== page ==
What is the method that gets a patient to say yes to treatment? I call it co-discovery and problem acceptance. Before a patient accepts treatment they need to accept responsibility for their own health. If they don’t perceive a problem they won’t perceive they need a solution. Co-discovery is essential to helping the patient recognize and understand the extent of their oral health problems. How do we implement co-discovery? Let me use the following example. Your office has just instituted protocol to perform scaling and root planing in the hygiene department. Now every patient will have a full mouth evaluation and periodontal probing. The patient is seated. The hygienist notes the condition of the soft tissue and does a full mouth probing. “Mrs. Smith you have gum pockets that need to be treated! We need to scrape your roots and place a medication in the pockets. Let me schedule that for you.” What is the probability that Mrs. Smith will show for this appointment? Has she identified with the diagnosis? Does she understand the maintenance necessary for successful therapy?

Now let’s consider a different approach to diagnosing the problem. “Mrs. Smith, during your last recall visit we noted some bleeding during your cleaning. There may be something occurring that we need to treat to make your gums healthier. As you know, maintaining healthy gums is essential to keeping your teeth. In addition, new research has identified a link between gum disease and heart attacks and strokes. I would like your permission to do a diagnostic probing to find areas that may not be healthy. Let me show you what I will be doing. This is a periodontal probe. Notice the markings. They indicate how far the probe reaches under the gums. If the probing depth is 3mm or less that usually indicates a healthy area. If the probe measures 4mm or greater then it is an indication of a problem. I’m going to hand you a mirror so you can see what I am doing. Do you have any questions before we begin?”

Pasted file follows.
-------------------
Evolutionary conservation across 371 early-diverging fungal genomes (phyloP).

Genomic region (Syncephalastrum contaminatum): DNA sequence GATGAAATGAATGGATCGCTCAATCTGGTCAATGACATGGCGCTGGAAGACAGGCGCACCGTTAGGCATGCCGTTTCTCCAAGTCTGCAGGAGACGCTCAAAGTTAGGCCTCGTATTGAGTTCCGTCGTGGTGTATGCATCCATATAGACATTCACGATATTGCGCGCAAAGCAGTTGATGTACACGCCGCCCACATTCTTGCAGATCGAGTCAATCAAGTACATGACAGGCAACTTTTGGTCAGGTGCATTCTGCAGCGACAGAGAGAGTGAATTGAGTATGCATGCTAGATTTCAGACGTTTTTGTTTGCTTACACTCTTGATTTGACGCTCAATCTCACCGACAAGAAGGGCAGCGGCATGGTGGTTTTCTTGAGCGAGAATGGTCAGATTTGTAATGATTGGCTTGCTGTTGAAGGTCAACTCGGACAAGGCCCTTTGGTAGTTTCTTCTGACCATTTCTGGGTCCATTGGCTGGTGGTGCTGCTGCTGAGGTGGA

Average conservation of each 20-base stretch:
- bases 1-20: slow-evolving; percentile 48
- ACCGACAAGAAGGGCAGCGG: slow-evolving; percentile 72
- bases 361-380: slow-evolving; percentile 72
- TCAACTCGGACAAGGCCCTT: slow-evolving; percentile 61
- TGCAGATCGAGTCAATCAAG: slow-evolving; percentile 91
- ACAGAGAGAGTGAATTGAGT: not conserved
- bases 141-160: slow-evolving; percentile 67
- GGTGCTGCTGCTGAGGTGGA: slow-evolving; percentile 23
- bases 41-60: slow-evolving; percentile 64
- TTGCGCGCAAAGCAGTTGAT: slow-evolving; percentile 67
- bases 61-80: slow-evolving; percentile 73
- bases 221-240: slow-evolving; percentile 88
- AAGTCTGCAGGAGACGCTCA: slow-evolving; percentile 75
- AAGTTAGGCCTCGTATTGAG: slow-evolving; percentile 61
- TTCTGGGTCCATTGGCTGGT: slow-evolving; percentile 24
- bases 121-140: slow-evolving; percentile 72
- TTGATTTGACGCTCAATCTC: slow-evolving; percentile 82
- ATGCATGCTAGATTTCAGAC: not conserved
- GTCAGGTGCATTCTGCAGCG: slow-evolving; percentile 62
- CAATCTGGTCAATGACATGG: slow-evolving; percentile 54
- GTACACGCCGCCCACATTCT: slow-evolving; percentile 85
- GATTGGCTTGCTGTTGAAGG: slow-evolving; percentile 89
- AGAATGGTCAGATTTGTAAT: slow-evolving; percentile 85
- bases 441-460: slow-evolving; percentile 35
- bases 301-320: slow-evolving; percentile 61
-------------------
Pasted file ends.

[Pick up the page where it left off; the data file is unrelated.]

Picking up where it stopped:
Or better yet, rather than handing the patient a mirror use an intraoral camera to show the patient exactly what is going on. This is an excellent tool to use in involving the patient more closely in co-diagnosis of the dental condition. And you involve the patient in the diagnosis you significantly impact the profitability of the practice. Study after study shows significantly higher case acceptance when patients can see and understand their oral health needs. As the cliché goes, seeing is believing.

Now that you’ve shown them quite clearly what their oral health situation is, it’s time to sit back and listen.

Next week in Part II of The Secret to Getting Your Patients to Say Yes, the importance of Questions and Answers.

If you would like more information on improving your hygiene department contact Dr. Monack at

McKenzie Management’s Hygiene Clinical Practice Enrichment Program is designed to improve Hygiene Clinical Skills and develop and implement a step-by-step Interceptive Periodontal Therapy Program that will immediately bring greater productivity, with enhanced patient care. For more information...GO HERE

Missed Past Issues of Our e-Motivator Newsletter?